2. In criminal causes they are only tried by their peers, who give their verdict, not upon oath, as other juries, but only upon their honour; and then a court is erected on purpose in the middle of Westminster Hall, at the king’s charge, which is pulled down when their trials are over.

3. To secure the honour of, and prevent the spreading of any scandal upon peers, or any great officer of the realm, by reports, there is an express law, called scandalum magnatum, by which any man convicted of making a scandalous report against a peer of the realm (though true) is condemned to an arbitrary fine, and to remain in custody till the same be paid.

4. Upon any great trial in a court of justice, a peer may come into the court, and sit there uncovered.
No peer can be covered in the royal presence without permission for that purpose, except the lord baron of Kinsale, of his majesty's kingdom of Ireland. See De Courcy, Baron Kinsale, in the Peerage of Ireland... In case of the poll-tax, the peers bear the greater share of the burden, they being taxed every one according to his degree.

Debrett's Peerage of England, Scotland, and Ireland, 1820

Illustration:  House of Lords, from the Microcosm of London, 1808-1810

Sunday, November 17, 2013

The First Oval Office: Reconstructing George Washington's Marquee Tent

Sunday, November 17, 2013

Isabella reporting:

In the past, when I've written about the work of the tailors from Colonial Williamsburg's historic trade department, I've shared coats and jackets and other garments. But this year the tailors have been engaged in a much larger project in conjunction with the Museum of the American Revolution: recreating the 18th c. marquee, or tent, used by General George Washington during the Revolutionary War, c. 1778-1782.

Outfitting an 18th c. army was a major undertaking, and when war broke out in 1775, the nascent Continental Army was starting from scratch. In addition to the obvious requirements of weapons, gunpowder, uniforms, food, and everyday supplies, the new army was in dire need of tents to house the troops. Everyone who could wield a needle was pressed into sewing. Tailors, sail makers, upholsterers, and seamstresses went to creating tents in all sizes, using thousands of yards of linen and hemp fabric. There were no sewing machines; every stitch was made by hand.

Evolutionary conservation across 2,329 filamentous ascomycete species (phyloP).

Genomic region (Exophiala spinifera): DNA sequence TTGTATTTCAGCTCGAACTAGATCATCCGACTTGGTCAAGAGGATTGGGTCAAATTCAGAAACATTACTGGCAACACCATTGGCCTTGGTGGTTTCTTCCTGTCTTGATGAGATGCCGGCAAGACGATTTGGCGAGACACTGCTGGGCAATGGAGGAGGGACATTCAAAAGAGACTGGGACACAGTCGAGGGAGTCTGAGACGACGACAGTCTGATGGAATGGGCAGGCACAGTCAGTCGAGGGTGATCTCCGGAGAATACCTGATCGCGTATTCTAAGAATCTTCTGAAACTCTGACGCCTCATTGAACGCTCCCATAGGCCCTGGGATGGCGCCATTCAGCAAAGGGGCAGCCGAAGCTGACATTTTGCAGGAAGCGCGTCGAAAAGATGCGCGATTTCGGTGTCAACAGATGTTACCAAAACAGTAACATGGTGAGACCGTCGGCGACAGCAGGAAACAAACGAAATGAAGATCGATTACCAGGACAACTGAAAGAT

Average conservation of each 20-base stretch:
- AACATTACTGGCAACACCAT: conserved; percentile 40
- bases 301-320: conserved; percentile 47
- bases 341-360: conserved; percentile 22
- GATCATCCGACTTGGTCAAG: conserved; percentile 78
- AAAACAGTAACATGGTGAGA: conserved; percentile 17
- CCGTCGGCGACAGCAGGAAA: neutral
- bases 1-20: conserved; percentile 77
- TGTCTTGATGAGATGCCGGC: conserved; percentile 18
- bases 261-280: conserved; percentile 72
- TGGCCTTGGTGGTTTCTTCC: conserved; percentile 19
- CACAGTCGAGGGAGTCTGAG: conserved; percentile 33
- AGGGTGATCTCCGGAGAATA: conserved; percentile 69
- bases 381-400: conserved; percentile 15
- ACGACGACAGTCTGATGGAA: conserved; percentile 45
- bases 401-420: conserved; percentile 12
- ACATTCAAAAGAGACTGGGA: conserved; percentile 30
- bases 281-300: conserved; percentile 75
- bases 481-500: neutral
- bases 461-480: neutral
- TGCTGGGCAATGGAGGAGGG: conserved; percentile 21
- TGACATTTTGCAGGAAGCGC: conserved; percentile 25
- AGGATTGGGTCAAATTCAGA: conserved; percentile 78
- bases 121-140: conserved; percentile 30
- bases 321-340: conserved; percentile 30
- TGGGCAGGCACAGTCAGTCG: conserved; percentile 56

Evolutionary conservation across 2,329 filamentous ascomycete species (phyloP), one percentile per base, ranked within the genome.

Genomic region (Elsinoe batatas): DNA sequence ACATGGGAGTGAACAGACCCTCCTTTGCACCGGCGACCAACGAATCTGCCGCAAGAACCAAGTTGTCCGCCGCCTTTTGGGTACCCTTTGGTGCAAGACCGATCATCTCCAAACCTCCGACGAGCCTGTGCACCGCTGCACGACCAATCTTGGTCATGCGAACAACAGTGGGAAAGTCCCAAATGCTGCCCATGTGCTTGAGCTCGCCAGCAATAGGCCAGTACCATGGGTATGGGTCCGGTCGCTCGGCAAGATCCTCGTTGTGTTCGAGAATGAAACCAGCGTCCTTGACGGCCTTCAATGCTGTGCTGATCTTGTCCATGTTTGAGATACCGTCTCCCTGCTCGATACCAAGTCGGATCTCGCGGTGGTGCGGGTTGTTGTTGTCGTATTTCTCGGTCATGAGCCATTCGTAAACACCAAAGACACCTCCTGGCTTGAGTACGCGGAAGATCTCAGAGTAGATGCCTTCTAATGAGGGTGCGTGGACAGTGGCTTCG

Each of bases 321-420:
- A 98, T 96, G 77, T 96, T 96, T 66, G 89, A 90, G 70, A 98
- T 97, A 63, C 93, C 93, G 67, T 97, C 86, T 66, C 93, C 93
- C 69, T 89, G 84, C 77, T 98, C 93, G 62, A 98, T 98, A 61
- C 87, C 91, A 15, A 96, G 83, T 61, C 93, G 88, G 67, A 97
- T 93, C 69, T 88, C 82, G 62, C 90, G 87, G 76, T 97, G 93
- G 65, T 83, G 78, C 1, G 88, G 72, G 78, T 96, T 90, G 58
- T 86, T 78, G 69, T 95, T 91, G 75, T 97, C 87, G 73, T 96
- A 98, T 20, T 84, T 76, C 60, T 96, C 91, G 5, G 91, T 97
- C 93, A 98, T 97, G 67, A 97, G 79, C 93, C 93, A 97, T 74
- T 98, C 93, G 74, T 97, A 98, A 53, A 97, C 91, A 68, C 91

As commander-in-chief of the Continental Army, General Washington's tents (he had two) served as his offices as well as sleeping quarters. He likely used the larger marquee as a gathering place for his aides and guests, for dining as well as meetings. The tents were furnished with eighteen walnut camp stools, three walnut camp tables, and Washington's folding camp bed. While the marquees were probably the largest in the American Army, they were not the most elaborate (some wealthy officers rivaled Washington for elegance) and were modest compared to their British counterparts. Nonetheless, their symbolic significance was clear: this was headquarters. In the painting, above left, the general is shown standing outside his marquee.

But like every other tent used by the army, these received considerable wear and tear in the course of the war. The first set of the general's tents only last for the first two campaigns, from 1776-1777. The second set, made in Reading, Pennsylvania in 1778, inspired the current reproduction, which will be used for education and exhibition. The original marquee - now fragile from general age as well as from frequent "appearances" over the last two centuries - remains in the collection of the Museum of American History in Philadelphia; this was studied and copied by the crew at Colonial Williamsburg. The dining marquee is in the collection of the Smithsonian.

Using the same techniques as their 18th c. predecessors (and dressed in the same way, too, below), the team of accomplished tailors and seamstresses worked through the summer and into the fall creating the new tent. They cut and stitched linen fabric, some of which was hand-woven in Colonial Williamsburg's Weave Room, and while their hours weren't quite as long as those of the 18th c. seamers (who would have worked as long as there was daylight), their progress was impressive, averaging 13 feet of seaming a day at a gauge of 6 stitches per inch. Granted, the earlier seamers wouldn't have worked before a constant stream of Colonial Williamsburg visitors watching and asking questions, but then the modern seamers did have the advantage of working in air conditioning.

Finally, on Friday, the completed marquee was raised, lower left, - an impressive achievement! For more information about the project and many more photographs, see the blog on the Museum of the American Revolution's web site, and join the project's Facebook page here.

All photographs courtesy of Mark Hutter - many thanks, Mark!

Top left: Washington, Lafayette, & Tilghman at Yorktown, by Charles Wilson Peale, c. 1784. Maryland State Art Collection.